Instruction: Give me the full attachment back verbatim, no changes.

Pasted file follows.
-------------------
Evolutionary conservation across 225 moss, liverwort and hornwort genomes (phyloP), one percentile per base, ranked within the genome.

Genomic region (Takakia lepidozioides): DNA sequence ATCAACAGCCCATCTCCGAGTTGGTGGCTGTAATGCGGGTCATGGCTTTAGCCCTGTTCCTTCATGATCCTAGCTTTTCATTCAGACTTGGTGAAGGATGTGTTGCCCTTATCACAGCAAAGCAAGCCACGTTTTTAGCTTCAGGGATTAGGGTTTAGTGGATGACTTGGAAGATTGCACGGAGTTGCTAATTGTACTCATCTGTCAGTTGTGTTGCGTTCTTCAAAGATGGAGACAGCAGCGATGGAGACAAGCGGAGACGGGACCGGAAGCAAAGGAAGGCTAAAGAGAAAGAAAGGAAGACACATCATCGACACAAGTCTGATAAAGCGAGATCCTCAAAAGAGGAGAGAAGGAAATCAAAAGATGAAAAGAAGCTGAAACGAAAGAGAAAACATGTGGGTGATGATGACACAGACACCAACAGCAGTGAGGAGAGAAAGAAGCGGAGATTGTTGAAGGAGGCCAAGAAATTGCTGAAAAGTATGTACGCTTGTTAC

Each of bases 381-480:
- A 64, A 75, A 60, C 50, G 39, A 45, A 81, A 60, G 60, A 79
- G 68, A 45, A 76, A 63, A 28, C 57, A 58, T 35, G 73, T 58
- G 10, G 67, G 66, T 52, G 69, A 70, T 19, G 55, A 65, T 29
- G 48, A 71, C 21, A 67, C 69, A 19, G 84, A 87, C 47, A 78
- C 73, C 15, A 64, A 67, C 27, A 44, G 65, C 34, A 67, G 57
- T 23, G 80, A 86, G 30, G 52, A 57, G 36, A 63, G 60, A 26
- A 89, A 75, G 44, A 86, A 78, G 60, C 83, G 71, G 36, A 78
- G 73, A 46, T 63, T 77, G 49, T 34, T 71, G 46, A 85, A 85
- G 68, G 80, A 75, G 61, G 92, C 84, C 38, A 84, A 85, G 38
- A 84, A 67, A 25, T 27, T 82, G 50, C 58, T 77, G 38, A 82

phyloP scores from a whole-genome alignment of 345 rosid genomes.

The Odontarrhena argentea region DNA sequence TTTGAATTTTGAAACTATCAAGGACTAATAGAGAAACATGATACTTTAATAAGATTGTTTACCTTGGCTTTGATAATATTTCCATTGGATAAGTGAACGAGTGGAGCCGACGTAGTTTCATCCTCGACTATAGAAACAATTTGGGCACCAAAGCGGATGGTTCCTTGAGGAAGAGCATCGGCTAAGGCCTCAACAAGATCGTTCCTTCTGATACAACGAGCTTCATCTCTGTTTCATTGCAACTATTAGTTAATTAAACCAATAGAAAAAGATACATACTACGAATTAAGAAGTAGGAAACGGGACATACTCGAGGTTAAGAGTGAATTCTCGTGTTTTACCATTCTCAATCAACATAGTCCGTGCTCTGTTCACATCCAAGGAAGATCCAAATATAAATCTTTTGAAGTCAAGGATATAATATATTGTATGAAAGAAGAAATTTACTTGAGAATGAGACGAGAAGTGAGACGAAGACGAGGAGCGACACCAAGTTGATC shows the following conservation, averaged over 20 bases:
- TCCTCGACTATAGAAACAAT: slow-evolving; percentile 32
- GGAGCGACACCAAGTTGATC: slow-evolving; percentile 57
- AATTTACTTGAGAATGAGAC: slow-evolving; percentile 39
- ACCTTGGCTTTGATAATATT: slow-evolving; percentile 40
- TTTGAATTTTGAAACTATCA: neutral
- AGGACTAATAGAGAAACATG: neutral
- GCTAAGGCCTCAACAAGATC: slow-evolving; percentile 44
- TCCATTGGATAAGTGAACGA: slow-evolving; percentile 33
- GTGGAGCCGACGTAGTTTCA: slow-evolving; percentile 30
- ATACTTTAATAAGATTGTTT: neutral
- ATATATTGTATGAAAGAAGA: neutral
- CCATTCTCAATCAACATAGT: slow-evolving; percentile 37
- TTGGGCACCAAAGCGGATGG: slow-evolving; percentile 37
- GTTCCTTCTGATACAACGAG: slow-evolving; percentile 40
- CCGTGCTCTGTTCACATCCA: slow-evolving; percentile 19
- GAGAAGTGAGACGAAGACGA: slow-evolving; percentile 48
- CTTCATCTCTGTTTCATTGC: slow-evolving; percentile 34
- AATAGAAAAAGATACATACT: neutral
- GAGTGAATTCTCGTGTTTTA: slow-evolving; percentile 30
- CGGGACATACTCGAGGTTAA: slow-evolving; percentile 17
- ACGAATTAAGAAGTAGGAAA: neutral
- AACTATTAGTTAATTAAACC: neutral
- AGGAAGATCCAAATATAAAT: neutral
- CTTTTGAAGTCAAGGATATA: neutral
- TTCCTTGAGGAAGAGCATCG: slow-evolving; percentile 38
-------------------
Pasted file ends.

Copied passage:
Evolutionary conservation across 225 moss, liverwort and hornwort genomes (phyloP), one percentile per base, ranked within the genome.

Genomic region (Takakia lepidozioides): DNA sequence ATCAACAGCCCATCTCCGAGTTGGTGGCTGTAATGCGGGTCATGGCTTTAGCCCTGTTCCTTCATGATCCTAGCTTTTCATTCAGACTTGGTGAAGGATGTGTTGCCCTTATCACAGCAAAGCAAGCCACGTTTTTAGCTTCAGGGATTAGGGTTTAGTGGATGACTTGGAAGATTGCACGGAGTTGCTAATTGTACTCATCTGTCAGTTGTGTTGCGTTCTTCAAAGATGGAGACAGCAGCGATGGAGACAAGCGGAGACGGGACCGGAAGCAAAGGAAGGCTAAAGAGAAAGAAAGGAAGACACATCATCGACACAAGTCTGATAAAGCGAGATCCTCAAAAGAGGAGAGAAGGAAATCAAAAGATGAAAAGAAGCTGAAACGAAAGAGAAAACATGTGGGTGATGATGACACAGACACCAACAGCAGTGAGGAGAGAAAGAAGCGGAGATTGTTGAAGGAGGCCAAGAAATTGCTGAAAAGTATGTACGCTTGTTAC

Each of bases 381-480:
- A 64, A 75, A 60, C 50, G 39, A 45, A 81, A 60, G 60, A 79
- G 68, A 45, A 76, A 63, A 28, C 57, A 58, T 35, G 73, T 58
- G 10, G 67, G 66, T 52, G 69, A 70, T 19, G 55, A 65, T 29
- G 48, A 71, C 21, A 67, C 69, A 19, G 84, A 87, C 47, A 78
- C 73, C 15, A 64, A 67, C 27, A 44, G 65, C 34, A 67, G 57
- T 23, G 80, A 86, G 30, G 52, A 57, G 36, A 63, G 60, A 26
- A 89, A 75, G 44, A 86, A 78, G 60, C 83, G 71, G 36, A 78
- G 73, A 46, T 63, T 77, G 49, T 34, T 71, G 46, A 85, A 85
- G 68, G 80, A 75, G 61, G 92, C 84, C 38, A 84, A 85, G 38
- A 84, A 67, A 25, T 27, T 82, G 50, C 58, T 77, G 38, A 82

phyloP scores from a whole-genome alignment of 345 rosid genomes.

The Odontarrhena argentea region DNA sequence TTTGAATTTTGAAACTATCAAGGACTAATAGAGAAACATGATACTTTAATAAGATTGTTTACCTTGGCTTTGATAATATTTCCATTGGATAAGTGAACGAGTGGAGCCGACGTAGTTTCATCCTCGACTATAGAAACAATTTGGGCACCAAAGCGGATGGTTCCTTGAGGAAGAGCATCGGCTAAGGCCTCAACAAGATCGTTCCTTCTGATACAACGAGCTTCATCTCTGTTTCATTGCAACTATTAGTTAATTAAACCAATAGAAAAAGATACATACTACGAATTAAGAAGTAGGAAACGGGACATACTCGAGGTTAAGAGTGAATTCTCGTGTTTTACCATTCTCAATCAACATAGTCCGTGCTCTGTTCACATCCAAGGAAGATCCAAATATAAATCTTTTGAAGTCAAGGATATAATATATTGTATGAAAGAAGAAATTTACTTGAGAATGAGACGAGAAGTGAGACGAAGACGAGGAGCGACACCAAGTTGATC shows the following conservation, averaged over 20 bases:
- TCCTCGACTATAGAAACAAT: slow-evolving; percentile 32
- GGAGCGACACCAAGTTGATC: slow-evolving; percentile 57
- AATTTACTTGAGAATGAGAC: slow-evolving; percentile 39
- ACCTTGGCTTTGATAATATT: slow-evolving; percentile 40
- TTTGAATTTTGAAACTATCA: neutral
- AGGACTAATAGAGAAACATG: neutral
- GCTAAGGCCTCAACAAGATC: slow-evolving; percentile 44
- TCCATTGGATAAGTGAACGA: slow-evolving; percentile 33
- GTGGAGCCGACGTAGTTTCA: slow-evolving; percentile 30
- ATACTTTAATAAGATTGTTT: neutral
- ATATATTGTATGAAAGAAGA: neutral
- CCATTCTCAATCAACATAGT: slow-evolving; percentile 37
- TTGGGCACCAAAGCGGATGG: slow-evolving; percentile 37
- GTTCCTTCTGATACAACGAG: slow-evolving; percentile 40
- CCGTGCTCTGTTCACATCCA: slow-evolving; percentile 19
- GAGAAGTGAGACGAAGACGA: slow-evolving; percentile 48
- CTTCATCTCTGTTTCATTGC: slow-evolving; percentile 34
- AATAGAAAAAGATACATACT: neutral
- GAGTGAATTCTCGTGTTTTA: slow-evolving; percentile 30
- CGGGACATACTCGAGGTTAA: slow-evolving; percentile 17
- ACGAATTAAGAAGTAGGAAA: neutral
- AACTATTAGTTAATTAAACC: neutral
- AGGAAGATCCAAATATAAAT: neutral
- CTTTTGAAGTCAAGGATATA: neutral
- TTCCTTGAGGAAGAGCATCG: slow-evolving; percentile 38